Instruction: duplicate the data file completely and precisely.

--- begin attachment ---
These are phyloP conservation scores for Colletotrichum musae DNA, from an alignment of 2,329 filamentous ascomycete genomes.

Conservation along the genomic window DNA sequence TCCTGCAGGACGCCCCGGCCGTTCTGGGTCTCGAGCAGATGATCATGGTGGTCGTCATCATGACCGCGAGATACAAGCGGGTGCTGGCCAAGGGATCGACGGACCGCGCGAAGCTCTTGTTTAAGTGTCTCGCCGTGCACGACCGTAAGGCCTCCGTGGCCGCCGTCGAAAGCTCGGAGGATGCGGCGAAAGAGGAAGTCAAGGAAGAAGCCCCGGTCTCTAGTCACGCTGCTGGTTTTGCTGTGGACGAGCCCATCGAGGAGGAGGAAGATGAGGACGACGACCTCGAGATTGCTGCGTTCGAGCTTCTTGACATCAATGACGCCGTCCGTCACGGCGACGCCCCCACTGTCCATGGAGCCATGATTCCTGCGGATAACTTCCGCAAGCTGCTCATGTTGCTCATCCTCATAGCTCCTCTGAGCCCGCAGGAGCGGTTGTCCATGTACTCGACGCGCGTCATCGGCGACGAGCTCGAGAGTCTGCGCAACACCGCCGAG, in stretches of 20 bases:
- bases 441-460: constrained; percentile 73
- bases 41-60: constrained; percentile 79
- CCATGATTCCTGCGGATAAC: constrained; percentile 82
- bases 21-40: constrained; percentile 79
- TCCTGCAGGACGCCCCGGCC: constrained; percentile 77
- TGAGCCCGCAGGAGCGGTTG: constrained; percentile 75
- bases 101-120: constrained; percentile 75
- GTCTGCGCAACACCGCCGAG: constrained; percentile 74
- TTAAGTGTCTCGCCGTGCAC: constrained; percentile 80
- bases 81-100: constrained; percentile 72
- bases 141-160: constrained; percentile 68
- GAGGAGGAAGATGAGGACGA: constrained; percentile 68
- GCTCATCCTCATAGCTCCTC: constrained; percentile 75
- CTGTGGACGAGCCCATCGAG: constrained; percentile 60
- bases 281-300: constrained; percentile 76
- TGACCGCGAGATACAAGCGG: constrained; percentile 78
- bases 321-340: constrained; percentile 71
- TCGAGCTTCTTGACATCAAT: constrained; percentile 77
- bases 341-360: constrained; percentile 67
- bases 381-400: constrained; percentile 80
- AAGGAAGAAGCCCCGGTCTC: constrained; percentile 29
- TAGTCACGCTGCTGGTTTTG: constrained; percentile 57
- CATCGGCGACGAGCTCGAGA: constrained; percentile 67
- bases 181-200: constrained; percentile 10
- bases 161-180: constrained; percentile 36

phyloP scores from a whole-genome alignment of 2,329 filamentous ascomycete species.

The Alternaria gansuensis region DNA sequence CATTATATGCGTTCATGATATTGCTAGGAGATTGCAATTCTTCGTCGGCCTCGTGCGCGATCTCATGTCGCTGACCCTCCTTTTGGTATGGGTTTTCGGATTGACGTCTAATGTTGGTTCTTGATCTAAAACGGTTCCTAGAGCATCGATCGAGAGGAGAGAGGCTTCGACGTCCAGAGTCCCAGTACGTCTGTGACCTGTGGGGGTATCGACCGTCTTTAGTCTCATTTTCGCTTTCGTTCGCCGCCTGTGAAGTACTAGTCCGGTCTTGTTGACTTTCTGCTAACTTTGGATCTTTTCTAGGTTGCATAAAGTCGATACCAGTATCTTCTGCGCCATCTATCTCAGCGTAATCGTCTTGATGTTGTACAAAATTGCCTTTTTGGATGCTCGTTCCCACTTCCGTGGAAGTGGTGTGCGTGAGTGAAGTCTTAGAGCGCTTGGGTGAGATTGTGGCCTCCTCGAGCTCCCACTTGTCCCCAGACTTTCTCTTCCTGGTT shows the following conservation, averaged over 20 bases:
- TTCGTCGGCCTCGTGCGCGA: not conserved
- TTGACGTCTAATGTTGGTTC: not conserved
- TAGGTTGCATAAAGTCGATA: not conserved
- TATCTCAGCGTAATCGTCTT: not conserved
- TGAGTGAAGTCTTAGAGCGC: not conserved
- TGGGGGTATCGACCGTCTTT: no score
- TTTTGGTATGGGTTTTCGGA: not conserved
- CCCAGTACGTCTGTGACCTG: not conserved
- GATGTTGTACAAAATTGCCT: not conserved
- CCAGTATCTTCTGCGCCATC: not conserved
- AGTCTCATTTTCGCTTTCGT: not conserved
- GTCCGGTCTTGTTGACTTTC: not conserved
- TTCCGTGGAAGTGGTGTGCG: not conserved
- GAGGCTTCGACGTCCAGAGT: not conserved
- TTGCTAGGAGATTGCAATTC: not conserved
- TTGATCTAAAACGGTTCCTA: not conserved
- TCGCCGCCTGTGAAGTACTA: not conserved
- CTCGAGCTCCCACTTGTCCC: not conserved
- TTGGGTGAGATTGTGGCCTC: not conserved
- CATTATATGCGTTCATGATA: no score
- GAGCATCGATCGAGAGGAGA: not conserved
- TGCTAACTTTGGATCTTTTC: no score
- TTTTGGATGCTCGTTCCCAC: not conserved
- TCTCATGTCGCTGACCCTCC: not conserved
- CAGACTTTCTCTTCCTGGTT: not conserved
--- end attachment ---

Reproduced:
These are phyloP conservation scores for Colletotrichum musae DNA, from an alignment of 2,329 filamentous ascomycete genomes.

Conservation along the genomic window DNA sequence TCCTGCAGGACGCCCCGGCCGTTCTGGGTCTCGAGCAGATGATCATGGTGGTCGTCATCATGACCGCGAGATACAAGCGGGTGCTGGCCAAGGGATCGACGGACCGCGCGAAGCTCTTGTTTAAGTGTCTCGCCGTGCACGACCGTAAGGCCTCCGTGGCCGCCGTCGAAAGCTCGGAGGATGCGGCGAAAGAGGAAGTCAAGGAAGAAGCCCCGGTCTCTAGTCACGCTGCTGGTTTTGCTGTGGACGAGCCCATCGAGGAGGAGGAAGATGAGGACGACGACCTCGAGATTGCTGCGTTCGAGCTTCTTGACATCAATGACGCCGTCCGTCACGGCGACGCCCCCACTGTCCATGGAGCCATGATTCCTGCGGATAACTTCCGCAAGCTGCTCATGTTGCTCATCCTCATAGCTCCTCTGAGCCCGCAGGAGCGGTTGTCCATGTACTCGACGCGCGTCATCGGCGACGAGCTCGAGAGTCTGCGCAACACCGCCGAG, in stretches of 20 bases:
- bases 441-460: constrained; percentile 73
- bases 41-60: constrained; percentile 79
- CCATGATTCCTGCGGATAAC: constrained; percentile 82
- bases 21-40: constrained; percentile 79
- TCCTGCAGGACGCCCCGGCC: constrained; percentile 77
- TGAGCCCGCAGGAGCGGTTG: constrained; percentile 75
- bases 101-120: constrained; percentile 75
- GTCTGCGCAACACCGCCGAG: constrained; percentile 74
- TTAAGTGTCTCGCCGTGCAC: constrained; percentile 80
- bases 81-100: constrained; percentile 72
- bases 141-160: constrained; percentile 68
- GAGGAGGAAGATGAGGACGA: constrained; percentile 68
- GCTCATCCTCATAGCTCCTC: constrained; percentile 75
- CTGTGGACGAGCCCATCGAG: constrained; percentile 60
- bases 281-300: constrained; percentile 76
- TGACCGCGAGATACAAGCGG: constrained; percentile 78
- bases 321-340: constrained; percentile 71
- TCGAGCTTCTTGACATCAAT: constrained; percentile 77
- bases 341-360: constrained; percentile 67
- bases 381-400: constrained; percentile 80
- AAGGAAGAAGCCCCGGTCTC: constrained; percentile 29
- TAGTCACGCTGCTGGTTTTG: constrained; percentile 57
- CATCGGCGACGAGCTCGAGA: constrained; percentile 67
- bases 181-200: constrained; percentile 10
- bases 161-180: constrained; percentile 36

phyloP scores from a whole-genome alignment of 2,329 filamentous ascomycete species.

The Alternaria gansuensis region DNA sequence CATTATATGCGTTCATGATATTGCTAGGAGATTGCAATTCTTCGTCGGCCTCGTGCGCGATCTCATGTCGCTGACCCTCCTTTTGGTATGGGTTTTCGGATTGACGTCTAATGTTGGTTCTTGATCTAAAACGGTTCCTAGAGCATCGATCGAGAGGAGAGAGGCTTCGACGTCCAGAGTCCCAGTACGTCTGTGACCTGTGGGGGTATCGACCGTCTTTAGTCTCATTTTCGCTTTCGTTCGCCGCCTGTGAAGTACTAGTCCGGTCTTGTTGACTTTCTGCTAACTTTGGATCTTTTCTAGGTTGCATAAAGTCGATACCAGTATCTTCTGCGCCATCTATCTCAGCGTAATCGTCTTGATGTTGTACAAAATTGCCTTTTTGGATGCTCGTTCCCACTTCCGTGGAAGTGGTGTGCGTGAGTGAAGTCTTAGAGCGCTTGGGTGAGATTGTGGCCTCCTCGAGCTCCCACTTGTCCCCAGACTTTCTCTTCCTGGTT shows the following conservation, averaged over 20 bases:
- TTCGTCGGCCTCGTGCGCGA: not conserved
- TTGACGTCTAATGTTGGTTC: not conserved
- TAGGTTGCATAAAGTCGATA: not conserved
- TATCTCAGCGTAATCGTCTT: not conserved
- TGAGTGAAGTCTTAGAGCGC: not conserved
- TGGGGGTATCGACCGTCTTT: no score
- TTTTGGTATGGGTTTTCGGA: not conserved
- CCCAGTACGTCTGTGACCTG: not conserved
- GATGTTGTACAAAATTGCCT: not conserved
- CCAGTATCTTCTGCGCCATC: not conserved
- AGTCTCATTTTCGCTTTCGT: not conserved
- GTCCGGTCTTGTTGACTTTC: not conserved
- TTCCGTGGAAGTGGTGTGCG: not conserved
- GAGGCTTCGACGTCCAGAGT: not conserved
- TTGCTAGGAGATTGCAATTC: not conserved
- TTGATCTAAAACGGTTCCTA: not conserved
- TCGCCGCCTGTGAAGTACTA: not conserved
- CTCGAGCTCCCACTTGTCCC: not conserved
- TTGGGTGAGATTGTGGCCTC: not conserved
- CATTATATGCGTTCATGATA: no score
- GAGCATCGATCGAGAGGAGA: not conserved
- TGCTAACTTTGGATCTTTTC: no score
- TTTTGGATGCTCGTTCCCAC: not conserved
- TCTCATGTCGCTGACCCTCC: not conserved
- CAGACTTTCTCTTCCTGGTT: not conserved